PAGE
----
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PRESS RELEASE— Tony Yoka, the dynamic heavyweight punching Parisian, aims to impress in his ESPN platform debut. Yoka, who won a super heavyweight gold medal for France at the 2016 Rio Olympics, will fight veteran Christian Hammer in a 10-rounder Friday at H Arena in Nantes, France.

Yoka-Hammer will stream live and exclusively this Friday, Nov. 27 in the United States on ESPN+ beginning at 2:55 p.m. ET/11:55 a.m. PT.

The ESPN+ stream will also include the return of unbeaten 2016 French Olympic gold medalist Estelle Yoka-Mossely against Pasa Malagic in an eight-round lightweight bout. Yoka and Yoka-Mossely, who have been married since 2018, welcomed their second child in May.

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Earlier this year, Yoka inked a promotional agreement with Top Rank, which will co-promote him with Ringstar France.

“Tony Yoka’s potential is limitless, and he is a grounded young man who is motivated to be a great professional fighter,” said Top Rank chairman Bob Arum. “France has never had a world heavyweight champion, and I believe Tony is the one to bring the sport’s biggest honor home.”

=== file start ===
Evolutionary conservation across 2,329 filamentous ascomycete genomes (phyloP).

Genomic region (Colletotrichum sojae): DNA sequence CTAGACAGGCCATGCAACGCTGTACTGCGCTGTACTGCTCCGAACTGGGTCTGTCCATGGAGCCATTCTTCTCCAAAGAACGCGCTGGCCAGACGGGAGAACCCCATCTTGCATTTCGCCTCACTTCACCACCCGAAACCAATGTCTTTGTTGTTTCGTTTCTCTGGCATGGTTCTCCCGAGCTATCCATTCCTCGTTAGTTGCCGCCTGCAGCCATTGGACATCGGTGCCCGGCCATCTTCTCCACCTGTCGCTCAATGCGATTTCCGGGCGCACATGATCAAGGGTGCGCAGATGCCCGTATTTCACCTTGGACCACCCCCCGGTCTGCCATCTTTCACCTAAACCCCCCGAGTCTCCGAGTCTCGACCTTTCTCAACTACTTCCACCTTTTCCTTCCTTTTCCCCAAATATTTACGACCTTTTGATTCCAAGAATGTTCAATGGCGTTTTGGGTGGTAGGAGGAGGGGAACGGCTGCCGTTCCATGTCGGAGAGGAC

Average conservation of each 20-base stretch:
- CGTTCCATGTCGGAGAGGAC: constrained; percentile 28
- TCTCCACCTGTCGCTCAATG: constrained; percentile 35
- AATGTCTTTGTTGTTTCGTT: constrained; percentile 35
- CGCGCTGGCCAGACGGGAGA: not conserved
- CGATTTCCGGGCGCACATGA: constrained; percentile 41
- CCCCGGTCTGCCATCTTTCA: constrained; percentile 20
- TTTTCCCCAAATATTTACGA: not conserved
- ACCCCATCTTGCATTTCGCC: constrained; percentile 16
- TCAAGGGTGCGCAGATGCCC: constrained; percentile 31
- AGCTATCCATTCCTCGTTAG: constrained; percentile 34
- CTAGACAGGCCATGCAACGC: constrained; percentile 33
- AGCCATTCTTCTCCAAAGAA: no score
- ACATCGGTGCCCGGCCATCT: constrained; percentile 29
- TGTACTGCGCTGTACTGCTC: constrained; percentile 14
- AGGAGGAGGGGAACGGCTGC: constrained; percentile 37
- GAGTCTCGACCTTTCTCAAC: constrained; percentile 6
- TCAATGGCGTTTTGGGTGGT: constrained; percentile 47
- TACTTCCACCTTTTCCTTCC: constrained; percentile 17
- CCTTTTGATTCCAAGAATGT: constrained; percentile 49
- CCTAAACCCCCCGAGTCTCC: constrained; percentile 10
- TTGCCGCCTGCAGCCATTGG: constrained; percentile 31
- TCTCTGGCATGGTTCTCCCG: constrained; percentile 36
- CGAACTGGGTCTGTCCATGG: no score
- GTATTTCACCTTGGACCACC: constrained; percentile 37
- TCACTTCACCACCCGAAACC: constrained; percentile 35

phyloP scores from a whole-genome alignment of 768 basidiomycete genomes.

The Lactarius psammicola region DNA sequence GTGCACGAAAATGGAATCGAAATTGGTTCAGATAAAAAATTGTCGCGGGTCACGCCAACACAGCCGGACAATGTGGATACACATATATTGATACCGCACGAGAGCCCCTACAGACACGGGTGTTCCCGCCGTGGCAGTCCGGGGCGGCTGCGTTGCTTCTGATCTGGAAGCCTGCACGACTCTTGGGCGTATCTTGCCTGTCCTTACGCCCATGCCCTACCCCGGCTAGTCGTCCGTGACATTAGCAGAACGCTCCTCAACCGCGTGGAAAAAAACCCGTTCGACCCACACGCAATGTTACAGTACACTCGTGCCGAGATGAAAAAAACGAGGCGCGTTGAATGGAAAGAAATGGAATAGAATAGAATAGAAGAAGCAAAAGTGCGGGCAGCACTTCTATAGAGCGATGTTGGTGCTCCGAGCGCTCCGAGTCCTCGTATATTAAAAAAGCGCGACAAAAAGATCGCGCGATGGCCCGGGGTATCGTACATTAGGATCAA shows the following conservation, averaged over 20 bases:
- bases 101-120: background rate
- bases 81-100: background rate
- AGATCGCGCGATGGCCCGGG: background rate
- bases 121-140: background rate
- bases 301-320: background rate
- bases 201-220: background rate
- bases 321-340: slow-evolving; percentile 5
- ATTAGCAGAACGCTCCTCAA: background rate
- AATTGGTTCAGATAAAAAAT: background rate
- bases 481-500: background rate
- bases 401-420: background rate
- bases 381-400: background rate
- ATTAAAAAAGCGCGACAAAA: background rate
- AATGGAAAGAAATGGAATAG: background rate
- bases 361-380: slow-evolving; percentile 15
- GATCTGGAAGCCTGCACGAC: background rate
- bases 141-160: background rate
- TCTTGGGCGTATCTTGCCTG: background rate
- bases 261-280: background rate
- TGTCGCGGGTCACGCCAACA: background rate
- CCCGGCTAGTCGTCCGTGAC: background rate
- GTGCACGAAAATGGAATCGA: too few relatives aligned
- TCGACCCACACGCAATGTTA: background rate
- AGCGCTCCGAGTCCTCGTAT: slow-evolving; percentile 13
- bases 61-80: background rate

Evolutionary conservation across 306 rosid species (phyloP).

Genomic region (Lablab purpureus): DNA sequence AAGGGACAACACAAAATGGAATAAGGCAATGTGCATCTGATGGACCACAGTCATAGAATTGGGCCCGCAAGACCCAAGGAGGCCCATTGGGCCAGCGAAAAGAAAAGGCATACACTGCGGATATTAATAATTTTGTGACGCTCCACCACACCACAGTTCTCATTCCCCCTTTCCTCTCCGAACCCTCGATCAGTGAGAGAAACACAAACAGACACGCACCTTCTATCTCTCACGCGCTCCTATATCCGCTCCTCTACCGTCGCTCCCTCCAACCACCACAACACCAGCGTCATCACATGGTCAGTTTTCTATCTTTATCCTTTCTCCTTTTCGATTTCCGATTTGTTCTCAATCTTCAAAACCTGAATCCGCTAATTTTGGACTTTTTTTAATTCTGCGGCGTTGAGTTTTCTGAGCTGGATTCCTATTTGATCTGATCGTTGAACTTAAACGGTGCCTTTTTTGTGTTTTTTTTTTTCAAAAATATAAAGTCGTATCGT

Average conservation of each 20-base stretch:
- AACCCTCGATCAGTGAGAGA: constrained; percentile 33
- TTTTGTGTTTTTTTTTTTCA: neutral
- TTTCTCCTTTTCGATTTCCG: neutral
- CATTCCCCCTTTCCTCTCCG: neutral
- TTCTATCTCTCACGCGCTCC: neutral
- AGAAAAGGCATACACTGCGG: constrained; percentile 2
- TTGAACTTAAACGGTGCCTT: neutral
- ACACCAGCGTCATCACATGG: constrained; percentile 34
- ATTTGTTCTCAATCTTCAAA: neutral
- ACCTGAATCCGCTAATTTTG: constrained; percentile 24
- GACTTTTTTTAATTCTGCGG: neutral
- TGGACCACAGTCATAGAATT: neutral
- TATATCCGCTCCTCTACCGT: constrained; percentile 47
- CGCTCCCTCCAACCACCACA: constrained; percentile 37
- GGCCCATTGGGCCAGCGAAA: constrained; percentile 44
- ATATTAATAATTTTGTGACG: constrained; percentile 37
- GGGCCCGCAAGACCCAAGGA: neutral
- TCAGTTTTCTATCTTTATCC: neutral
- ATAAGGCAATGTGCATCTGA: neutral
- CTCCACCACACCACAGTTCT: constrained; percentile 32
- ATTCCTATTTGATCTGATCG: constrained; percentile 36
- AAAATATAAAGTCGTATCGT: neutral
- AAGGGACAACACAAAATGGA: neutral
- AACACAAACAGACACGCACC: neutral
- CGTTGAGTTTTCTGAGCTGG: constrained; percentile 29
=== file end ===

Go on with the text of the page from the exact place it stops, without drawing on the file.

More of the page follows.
The 28-year-old Yoka’s stellar amateur run included a berth at the 2012 London Olympics and gold medals at the 2015 World Championships and 2010 Youth Olympic Games. Before his triumph in Rio, he’d already defeated the likes of former heavyweight world champion Joseph Parker and current undefeated prospects Joe Joyce and Ivan Dychko. At the Rio Olympics, he defeated Croatian standout Filip Hrgović in the semifinals and edged Joyce in the gold medal match.

As a professional, Yoka (8-0, 7 KOs) made his debut in June 2017 with a second-round stoppage over the previously undefeated Travis Clark. Apart from a decision win over Jonathan Rice in his second outing, Yoka has stopped every foe, including durable Englishman David “White Rhino” Allen and former European champion Alexander Dimitrenko. He made his 2020 debut Sept. 25 and stopped former world title challenger Johann Duhaupas in one round.

Hammer (25-6, 15 KOs) has fought many of the leading heavyweight names during his 12-year career, falling short against Tyson Fury, Luis Ortiz and Alexander Povetkin. He’s notched myriad upset victories, including a highlight-reel knockout over David Price and a 2016 split decision over Erkan Teper for the WBO European belt. In March 2019, he went the 10-round distance against Ortiz and has not been stopped since Fury forced him to retire on his stool after eight rounds in their February 2015 clash.

Check out more boxing news on video at the Boxing Channel 

To comment on this story in the Fight Forum CLICK HERE